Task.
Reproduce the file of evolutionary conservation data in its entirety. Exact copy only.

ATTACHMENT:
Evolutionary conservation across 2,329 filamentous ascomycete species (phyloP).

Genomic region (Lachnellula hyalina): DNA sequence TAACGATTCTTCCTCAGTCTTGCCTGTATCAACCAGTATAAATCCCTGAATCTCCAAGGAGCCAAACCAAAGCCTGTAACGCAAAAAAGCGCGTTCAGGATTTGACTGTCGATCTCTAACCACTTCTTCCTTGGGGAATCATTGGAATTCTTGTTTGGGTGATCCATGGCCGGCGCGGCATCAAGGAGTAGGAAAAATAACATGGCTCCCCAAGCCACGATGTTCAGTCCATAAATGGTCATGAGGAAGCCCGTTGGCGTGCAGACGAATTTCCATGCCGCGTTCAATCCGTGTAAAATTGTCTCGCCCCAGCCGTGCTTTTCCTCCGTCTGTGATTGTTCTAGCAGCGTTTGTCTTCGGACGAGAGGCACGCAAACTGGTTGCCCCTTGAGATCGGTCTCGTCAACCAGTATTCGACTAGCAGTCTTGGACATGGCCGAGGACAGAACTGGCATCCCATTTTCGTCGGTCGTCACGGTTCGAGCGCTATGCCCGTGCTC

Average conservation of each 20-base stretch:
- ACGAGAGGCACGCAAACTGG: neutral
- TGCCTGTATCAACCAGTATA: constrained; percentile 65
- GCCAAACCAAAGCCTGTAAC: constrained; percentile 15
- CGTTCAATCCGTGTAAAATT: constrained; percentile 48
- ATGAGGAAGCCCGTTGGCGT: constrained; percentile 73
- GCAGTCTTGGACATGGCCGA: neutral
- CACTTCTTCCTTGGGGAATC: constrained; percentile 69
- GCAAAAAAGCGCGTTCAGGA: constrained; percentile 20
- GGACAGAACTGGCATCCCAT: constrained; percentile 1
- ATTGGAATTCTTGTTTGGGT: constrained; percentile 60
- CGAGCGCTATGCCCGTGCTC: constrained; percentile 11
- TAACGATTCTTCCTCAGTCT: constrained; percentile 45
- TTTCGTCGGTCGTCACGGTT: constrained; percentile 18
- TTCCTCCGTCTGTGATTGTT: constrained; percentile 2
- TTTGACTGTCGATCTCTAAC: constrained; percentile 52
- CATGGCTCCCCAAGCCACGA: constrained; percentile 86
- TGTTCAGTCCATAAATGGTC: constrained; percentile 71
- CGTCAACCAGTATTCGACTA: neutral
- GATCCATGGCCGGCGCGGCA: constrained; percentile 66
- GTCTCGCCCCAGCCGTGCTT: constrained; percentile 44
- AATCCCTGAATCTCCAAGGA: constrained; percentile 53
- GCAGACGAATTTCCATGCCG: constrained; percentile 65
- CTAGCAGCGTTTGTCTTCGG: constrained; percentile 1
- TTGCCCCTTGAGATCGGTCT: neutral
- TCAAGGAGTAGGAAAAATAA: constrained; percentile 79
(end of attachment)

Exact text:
Evolutionary conservation across 2,329 filamentous ascomycete species (phyloP).

Genomic region (Lachnellula hyalina): DNA sequence TAACGATTCTTCCTCAGTCTTGCCTGTATCAACCAGTATAAATCCCTGAATCTCCAAGGAGCCAAACCAAAGCCTGTAACGCAAAAAAGCGCGTTCAGGATTTGACTGTCGATCTCTAACCACTTCTTCCTTGGGGAATCATTGGAATTCTTGTTTGGGTGATCCATGGCCGGCGCGGCATCAAGGAGTAGGAAAAATAACATGGCTCCCCAAGCCACGATGTTCAGTCCATAAATGGTCATGAGGAAGCCCGTTGGCGTGCAGACGAATTTCCATGCCGCGTTCAATCCGTGTAAAATTGTCTCGCCCCAGCCGTGCTTTTCCTCCGTCTGTGATTGTTCTAGCAGCGTTTGTCTTCGGACGAGAGGCACGCAAACTGGTTGCCCCTTGAGATCGGTCTCGTCAACCAGTATTCGACTAGCAGTCTTGGACATGGCCGAGGACAGAACTGGCATCCCATTTTCGTCGGTCGTCACGGTTCGAGCGCTATGCCCGTGCTC

Average conservation of each 20-base stretch:
- ACGAGAGGCACGCAAACTGG: neutral
- TGCCTGTATCAACCAGTATA: constrained; percentile 65
- GCCAAACCAAAGCCTGTAAC: constrained; percentile 15
- CGTTCAATCCGTGTAAAATT: constrained; percentile 48
- ATGAGGAAGCCCGTTGGCGT: constrained; percentile 73
- GCAGTCTTGGACATGGCCGA: neutral
- CACTTCTTCCTTGGGGAATC: constrained; percentile 69
- GCAAAAAAGCGCGTTCAGGA: constrained; percentile 20
- GGACAGAACTGGCATCCCAT: constrained; percentile 1
- ATTGGAATTCTTGTTTGGGT: constrained; percentile 60
- CGAGCGCTATGCCCGTGCTC: constrained; percentile 11
- TAACGATTCTTCCTCAGTCT: constrained; percentile 45
- TTTCGTCGGTCGTCACGGTT: constrained; percentile 18
- TTCCTCCGTCTGTGATTGTT: constrained; percentile 2
- TTTGACTGTCGATCTCTAAC: constrained; percentile 52
- CATGGCTCCCCAAGCCACGA: constrained; percentile 86
- TGTTCAGTCCATAAATGGTC: constrained; percentile 71
- CGTCAACCAGTATTCGACTA: neutral
- GATCCATGGCCGGCGCGGCA: constrained; percentile 66
- GTCTCGCCCCAGCCGTGCTT: constrained; percentile 44
- AATCCCTGAATCTCCAAGGA: constrained; percentile 53
- GCAGACGAATTTCCATGCCG: constrained; percentile 65
- CTAGCAGCGTTTGTCTTCGG: constrained; percentile 1
- TTGCCCCTTGAGATCGGTCT: neutral
- TCAAGGAGTAGGAAAAATAA: constrained; percentile 79